It is surely no coincidence that WWII, the real “war to end all wars,” included both Auschwitz and Hiroshima, the most extreme dehumanization of the “racial” Other and the bomb whose destructive potential put an end to the realistic possibility of all-out war. Auschwitz and Hiroshima cannot be separated historically; they should be considered together as the twin sources of the postmodern problematic. These two limiting experiences of victimage give us two different ways to think about processes that create victims, processes once called sacrificialbut to which the term no longer applies in either case.

The Holocaust was the ultimate expression of the values of a “compact” community that excludes its nonmembers from humanity itself. In an ultimate desacralization of sacrifice, the Jews’ very status as victims was denied; they were to be exterminated without emotion as a “biological” threat to humanity.

Postcolonial theoreticians are fond of saying that the Holocaust merely brought home to Europe the relations Europe itself had practiced in Africa and elsewhere. Certainly the notion of racial superiority was a colonial import rather than an original component of antisemitism. But the mixture was not reducible to either of its original components; the Nazi treatment of the Jews crossed a line beyond the worst excesses of colonialism or chattel slavery. Unlike colonized peoples, the Jews could not by any stretch of the imagination be claimed to be inferior in capacity to their oppressors, nor was there any fig leaf of a “civilizing mission.” Leopold’s Congolese subjects were treated as expendable, and millions died in atrocious circumstances, but they were not exterminated as vermin.

Although the dead at Hiroshima were not objects of ideological hatred but merely citizens of an enemy nation, Hiroshima was likewise a new phenomenon, not merely because it involved an new kind of weapon, but because the idea of using such weapons was the extreme point of a strategy of mass destruction that modern warfare had not known even in WWI. The London blitz, the destruction of Dresden, the firebombing of Tokyo embodied a new idea of total war in which civilian populations were full-fledged military targets. To the extent that in the past an enemy soldier, the typical victim of war, had been a fellow combatant who could be honored in his falling, as in the moving if somewhat artificial opening sequence of La grande illusion, Hiroshima too could be considered a maximal desacralization of its victims, invisible to their airborne destroyers. The fact that this strategy had generated a weapon potentially far more powerful than necessary to realize even the destruction of whole cities was likewise the sign that a line had been crossed that put civilization in danger.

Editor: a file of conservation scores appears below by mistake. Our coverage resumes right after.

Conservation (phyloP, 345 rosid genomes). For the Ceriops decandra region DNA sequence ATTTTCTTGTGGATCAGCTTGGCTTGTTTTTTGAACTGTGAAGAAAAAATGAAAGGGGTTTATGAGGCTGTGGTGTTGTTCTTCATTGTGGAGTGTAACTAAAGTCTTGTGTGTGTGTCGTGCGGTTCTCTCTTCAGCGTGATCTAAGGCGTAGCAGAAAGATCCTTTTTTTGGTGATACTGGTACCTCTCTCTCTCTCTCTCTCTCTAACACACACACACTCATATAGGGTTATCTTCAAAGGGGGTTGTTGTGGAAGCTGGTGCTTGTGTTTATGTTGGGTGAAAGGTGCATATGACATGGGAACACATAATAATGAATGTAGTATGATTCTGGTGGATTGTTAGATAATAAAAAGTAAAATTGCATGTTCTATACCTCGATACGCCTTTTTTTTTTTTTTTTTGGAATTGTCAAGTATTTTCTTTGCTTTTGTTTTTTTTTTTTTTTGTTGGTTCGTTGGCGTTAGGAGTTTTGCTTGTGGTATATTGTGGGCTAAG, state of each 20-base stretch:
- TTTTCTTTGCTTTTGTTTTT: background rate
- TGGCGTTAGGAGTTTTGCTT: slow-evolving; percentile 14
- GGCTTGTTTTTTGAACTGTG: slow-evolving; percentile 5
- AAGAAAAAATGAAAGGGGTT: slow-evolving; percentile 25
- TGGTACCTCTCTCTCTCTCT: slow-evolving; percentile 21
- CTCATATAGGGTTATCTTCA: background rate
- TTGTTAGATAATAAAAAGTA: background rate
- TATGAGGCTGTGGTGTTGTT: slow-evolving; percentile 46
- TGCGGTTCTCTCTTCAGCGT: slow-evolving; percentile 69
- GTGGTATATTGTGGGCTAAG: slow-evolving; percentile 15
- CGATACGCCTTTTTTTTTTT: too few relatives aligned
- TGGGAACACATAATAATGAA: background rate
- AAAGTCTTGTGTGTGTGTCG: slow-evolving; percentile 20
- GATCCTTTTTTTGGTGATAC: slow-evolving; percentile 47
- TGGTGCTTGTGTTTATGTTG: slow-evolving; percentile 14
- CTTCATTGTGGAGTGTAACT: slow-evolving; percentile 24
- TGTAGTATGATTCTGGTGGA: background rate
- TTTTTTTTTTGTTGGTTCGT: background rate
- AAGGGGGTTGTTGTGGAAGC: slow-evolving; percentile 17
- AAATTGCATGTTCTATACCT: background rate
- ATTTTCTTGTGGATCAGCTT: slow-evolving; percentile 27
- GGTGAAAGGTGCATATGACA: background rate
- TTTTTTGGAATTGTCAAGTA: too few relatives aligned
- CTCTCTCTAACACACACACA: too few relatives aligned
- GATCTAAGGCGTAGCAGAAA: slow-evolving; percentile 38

Both these events define new modes of human interaction in the postmodern era. Auschwitz, the Nazi-Jew model of absolute oppression, generates the victimary mode of thought whose absolutist critique, by turns liberating and constraining, of de jure and then de facto group differences continues to dominate the political and intellectual life of our age. This model’s gradual penetration of the public consciousness led to the postwar era’s most significant ethical transformations, the end of colonialism and segregation, as well as to the increasingly generalized suspicion of any form of “discrimination” between a superior and an inferior group. Accompanying these political developments is the central intellectual phenomenon of postmodernism, the deconstruction of the human scene of representation and the forms of authority it sustains. Given that this development is one of the roots of GA, we cannot simply repudiate postmodern victimary thinking en bloc.

Whatever the pervasiveness of victimary thinking, a case can be made that the legacy of Hiroshima is yet more substantial. Our constant preoccupation with inequality is a luxury we can afford only because since Hiroshima we live in the shadow of the bomb, enjoying the (relative) peace provided by the specter of Mutually Assured Destruction. It is the panicked knowledge that we possess for the first time in history the power to destroy all higher forms of life on our planet that has prevented a new outbreak of total war during the 65 years since the end of WWII.